Chair: Virginia Crisp
Rare Exports: Informal Infrastructures of Transnational Television Circulation and Only-Click TV
James Rendell (University of South Wales)
Abstract: Whilst the COVID-19 global pandemic has seen subscriptions to SVOD services such as Netflix drastically increase (Hazleton 2020), others are unable to consume television through formal routes. Unsurprisingly, then, during the same period the pirating of media has also greatly increased (Cuthbertson 2020). Questioning and revising the ‘TV everywhere’ doctrine (Faltesek 2011), this paper analyses why some audiences cannot and/or will not use legitimate official distribution channels for television consumption and how this is remedied via informal infrastructures of transmedia circulation (Evans 2011:44). Beginning with myriad barriers that impede audiences from viewing TV, including: cost, distribution rights, dissemination infrastructure, geoblocking, and differing international release dates, the paper introduces the concept of Only-Click TV; content that has at one point been aired via formal broadcast or stream, but through spatial and temporal shifting vis-à-vis online/digital media becomes available purely by informal means. Using North American examples, the paper then considers how Only-Click TV ‘allows viewers to transcend their local broadcasters’ delivery schedules’ (Gray 2008:90). As such, the model facilitates transcultural ‘just-in-time’ fandom (Hills 2002) and, over delayed traditional broadcast, creates affective intensity for fans who would otherwise be unable to partake in such rhythmic fan talk. The paper then examines case studies from Japan, Mexico, and Russia and how Only-Click TV creates transnational secondary audiences for media outside these regions and provides access to bygone television. Thus, Only-Click TV also fosters archival potential and can imbue content with cult value that audiences, in turn, can translate into subcultural capital (Rendell 2021). In doing so, Only-Click TV also engenders digi-gratis (Booth 2016) where user-led distribution and in some cases user-created extra-textual features, such as subtitles, facilitate and maintain online communities. Consequently, the paper highlights how ‘[t]he circuits through which texts move are of paramount importance to the processes of reception’ (Lobato 2007:114).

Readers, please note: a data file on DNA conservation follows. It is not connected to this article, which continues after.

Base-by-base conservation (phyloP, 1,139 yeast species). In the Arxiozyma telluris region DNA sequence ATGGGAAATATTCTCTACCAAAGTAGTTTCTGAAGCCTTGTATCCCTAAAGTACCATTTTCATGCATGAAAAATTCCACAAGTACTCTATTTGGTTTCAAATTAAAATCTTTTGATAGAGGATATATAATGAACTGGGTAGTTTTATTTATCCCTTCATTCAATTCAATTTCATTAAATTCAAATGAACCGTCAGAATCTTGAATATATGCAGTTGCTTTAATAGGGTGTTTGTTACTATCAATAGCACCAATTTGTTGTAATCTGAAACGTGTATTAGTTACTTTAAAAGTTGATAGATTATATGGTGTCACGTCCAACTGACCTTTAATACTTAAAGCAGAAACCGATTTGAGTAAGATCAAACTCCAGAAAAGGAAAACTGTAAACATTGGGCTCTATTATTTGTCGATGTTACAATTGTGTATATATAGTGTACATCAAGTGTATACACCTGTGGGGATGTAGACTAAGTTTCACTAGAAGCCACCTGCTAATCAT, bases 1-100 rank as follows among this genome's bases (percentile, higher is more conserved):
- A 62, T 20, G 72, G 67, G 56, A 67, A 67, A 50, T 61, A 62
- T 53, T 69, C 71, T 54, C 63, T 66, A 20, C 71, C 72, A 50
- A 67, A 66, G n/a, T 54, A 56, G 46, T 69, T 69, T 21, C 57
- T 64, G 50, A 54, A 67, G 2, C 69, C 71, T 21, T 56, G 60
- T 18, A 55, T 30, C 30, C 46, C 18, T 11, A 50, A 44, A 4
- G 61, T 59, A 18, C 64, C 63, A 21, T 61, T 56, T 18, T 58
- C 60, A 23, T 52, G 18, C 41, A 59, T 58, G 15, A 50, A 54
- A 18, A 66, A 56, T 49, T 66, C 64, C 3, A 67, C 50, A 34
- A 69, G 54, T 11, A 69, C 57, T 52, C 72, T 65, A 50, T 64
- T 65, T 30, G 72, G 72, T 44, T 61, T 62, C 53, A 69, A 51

Bio: Dr James Rendell is a Lecturer in Creative Industries at the University of South Wales. His works predominantly focuses on screen media audiences’ meaning-making practices, digital media technologies, participatory cultures, and transnational media ecologies. His research has been published in Transformative Works and Cultures, Participations: Journal of Audience and Reception Studies, East Asian Journal of Popular Culture, Convergence: The International Journal of Research Into New Media Technologies, and Global TV Horror (University of Wales Press). He has forthcoming work in New Review of Film and Television Studies, The Soundtrack, and The Television Genre Book (BFI), and his forthcoming monograph Transmedia Terrors in Post-TV Horror: Digital Distribution, Abject Spectrums and Participatory Culture is to be published with Amsterdam University Press.
(Non-?)traditional Film Distribution Practices in Ukraine
Kateryna Sivak (Birmingham City University)
Abstract: The geographic context undoubtedly plays a defining role in the way a specific media economy is structured. It is particularly evident from studies into the informal media practices around the world (e.g., Mattelart, 2012; Lim, 2019). They demonstrate that the unique for each country set of regulations, their enforcement, broader cultural, economic, political, and social issues significantly affect the range of distribution channels and their status, i.e., the degree of formality (Lobato and Thomas, 2015), within an economy. In this regard, Ukraine provides an intriguing context to explore a distinct variety of modern film distribution practices, which, whilst being widespread and mostly legitimate in Ukraine, are either considered marginal within the traditional, generally Western perspectives on film distribution or completely absent from such discussions. In this paper, I draw on my ongoing virtual ethnographic research into the diverse “extra-formal” activities aimed at providing Ukrainian audiences with access to film and TV content. I discuss some of the most common ways of screen media distribution in Ukraine, e.g., so-called “online cinemas”, and how the nature of such practices is related to the complex, constantly changing conditions of a specific place that is Ukraine. The latter include, inter alia, a rapidly increasing demand for the Ukrainian dubbing of audiovisual content, and often controversial changes in media regulation. I find an issue with applying the notions of ‘formal/informal’, ‘traditional’, ‘mainstream’ to some of the film distribution activities in the context of Ukraine. I argue that this, in turn, suggests that exploring smaller, lesser-known within the dominant Western research media markets may not only broaden our understanding of the diverse audiovisual practices worldwide but can potentially highlight the need to at least partly rethink existing approaches to the concepts of ‘formality’ and ‘mainstream’ in the context of media distribution.
Bio: Kateryna Sivak is a second-year postgraduate researcher at School of Media, Birmingham City University. Her PhD research project focuses on the entrepreneurial aspect of the varying informal media practices related to film distribution in Ukraine. Kateryna’s research interests include film piracy, informal screen media economies, new ways of film and TV distribution, and unconventional forms of entrepreneurship in the media industry. She is currently a co-editor of “Makings”, a journal on the cultural and creative industries.